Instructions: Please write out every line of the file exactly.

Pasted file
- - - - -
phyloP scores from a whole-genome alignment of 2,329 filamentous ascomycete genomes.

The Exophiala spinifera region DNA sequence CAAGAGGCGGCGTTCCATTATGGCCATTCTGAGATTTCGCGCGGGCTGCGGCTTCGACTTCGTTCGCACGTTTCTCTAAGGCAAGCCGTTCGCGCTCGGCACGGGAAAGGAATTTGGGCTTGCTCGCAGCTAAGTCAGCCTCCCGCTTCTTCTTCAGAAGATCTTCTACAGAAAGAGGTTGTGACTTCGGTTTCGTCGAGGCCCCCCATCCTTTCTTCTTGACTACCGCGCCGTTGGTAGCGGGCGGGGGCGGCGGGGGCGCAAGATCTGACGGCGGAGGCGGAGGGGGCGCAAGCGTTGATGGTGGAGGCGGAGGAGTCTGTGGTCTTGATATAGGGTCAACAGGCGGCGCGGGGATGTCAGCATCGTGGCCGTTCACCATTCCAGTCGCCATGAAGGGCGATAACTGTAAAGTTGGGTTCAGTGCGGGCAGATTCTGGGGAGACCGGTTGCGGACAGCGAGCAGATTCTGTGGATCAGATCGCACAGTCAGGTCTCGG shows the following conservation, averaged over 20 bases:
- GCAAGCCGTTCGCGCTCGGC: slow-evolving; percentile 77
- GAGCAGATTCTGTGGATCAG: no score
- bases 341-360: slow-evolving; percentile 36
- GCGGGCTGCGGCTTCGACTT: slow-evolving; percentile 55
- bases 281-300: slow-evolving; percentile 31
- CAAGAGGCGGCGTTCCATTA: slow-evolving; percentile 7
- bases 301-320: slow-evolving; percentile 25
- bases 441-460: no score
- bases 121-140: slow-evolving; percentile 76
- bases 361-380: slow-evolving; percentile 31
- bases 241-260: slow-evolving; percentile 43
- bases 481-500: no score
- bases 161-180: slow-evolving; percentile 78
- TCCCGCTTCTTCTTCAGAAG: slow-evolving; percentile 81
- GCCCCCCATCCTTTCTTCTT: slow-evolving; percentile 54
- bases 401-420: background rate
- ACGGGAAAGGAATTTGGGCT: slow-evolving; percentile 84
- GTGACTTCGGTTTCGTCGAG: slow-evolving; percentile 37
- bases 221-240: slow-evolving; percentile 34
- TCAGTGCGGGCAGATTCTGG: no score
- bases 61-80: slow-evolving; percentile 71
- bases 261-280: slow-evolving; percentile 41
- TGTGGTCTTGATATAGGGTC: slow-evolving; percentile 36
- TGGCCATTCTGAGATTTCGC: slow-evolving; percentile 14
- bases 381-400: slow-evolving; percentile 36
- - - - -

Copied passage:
phyloP scores from a whole-genome alignment of 2,329 filamentous ascomycete genomes.

The Exophiala spinifera region DNA sequence CAAGAGGCGGCGTTCCATTATGGCCATTCTGAGATTTCGCGCGGGCTGCGGCTTCGACTTCGTTCGCACGTTTCTCTAAGGCAAGCCGTTCGCGCTCGGCACGGGAAAGGAATTTGGGCTTGCTCGCAGCTAAGTCAGCCTCCCGCTTCTTCTTCAGAAGATCTTCTACAGAAAGAGGTTGTGACTTCGGTTTCGTCGAGGCCCCCCATCCTTTCTTCTTGACTACCGCGCCGTTGGTAGCGGGCGGGGGCGGCGGGGGCGCAAGATCTGACGGCGGAGGCGGAGGGGGCGCAAGCGTTGATGGTGGAGGCGGAGGAGTCTGTGGTCTTGATATAGGGTCAACAGGCGGCGCGGGGATGTCAGCATCGTGGCCGTTCACCATTCCAGTCGCCATGAAGGGCGATAACTGTAAAGTTGGGTTCAGTGCGGGCAGATTCTGGGGAGACCGGTTGCGGACAGCGAGCAGATTCTGTGGATCAGATCGCACAGTCAGGTCTCGG shows the following conservation, averaged over 20 bases:
- GCAAGCCGTTCGCGCTCGGC: slow-evolving; percentile 77
- GAGCAGATTCTGTGGATCAG: no score
- bases 341-360: slow-evolving; percentile 36
- GCGGGCTGCGGCTTCGACTT: slow-evolving; percentile 55
- bases 281-300: slow-evolving; percentile 31
- CAAGAGGCGGCGTTCCATTA: slow-evolving; percentile 7
- bases 301-320: slow-evolving; percentile 25
- bases 441-460: no score
- bases 121-140: slow-evolving; percentile 76
- bases 361-380: slow-evolving; percentile 31
- bases 241-260: slow-evolving; percentile 43
- bases 481-500: no score
- bases 161-180: slow-evolving; percentile 78
- TCCCGCTTCTTCTTCAGAAG: slow-evolving; percentile 81
- GCCCCCCATCCTTTCTTCTT: slow-evolving; percentile 54
- bases 401-420: background rate
- ACGGGAAAGGAATTTGGGCT: slow-evolving; percentile 84
- GTGACTTCGGTTTCGTCGAG: slow-evolving; percentile 37
- bases 221-240: slow-evolving; percentile 34
- TCAGTGCGGGCAGATTCTGG: no score
- bases 61-80: slow-evolving; percentile 71
- bases 261-280: slow-evolving; percentile 41
- TGTGGTCTTGATATAGGGTC: slow-evolving; percentile 36
- TGGCCATTCTGAGATTTCGC: slow-evolving; percentile 14
- bases 381-400: slow-evolving; percentile 36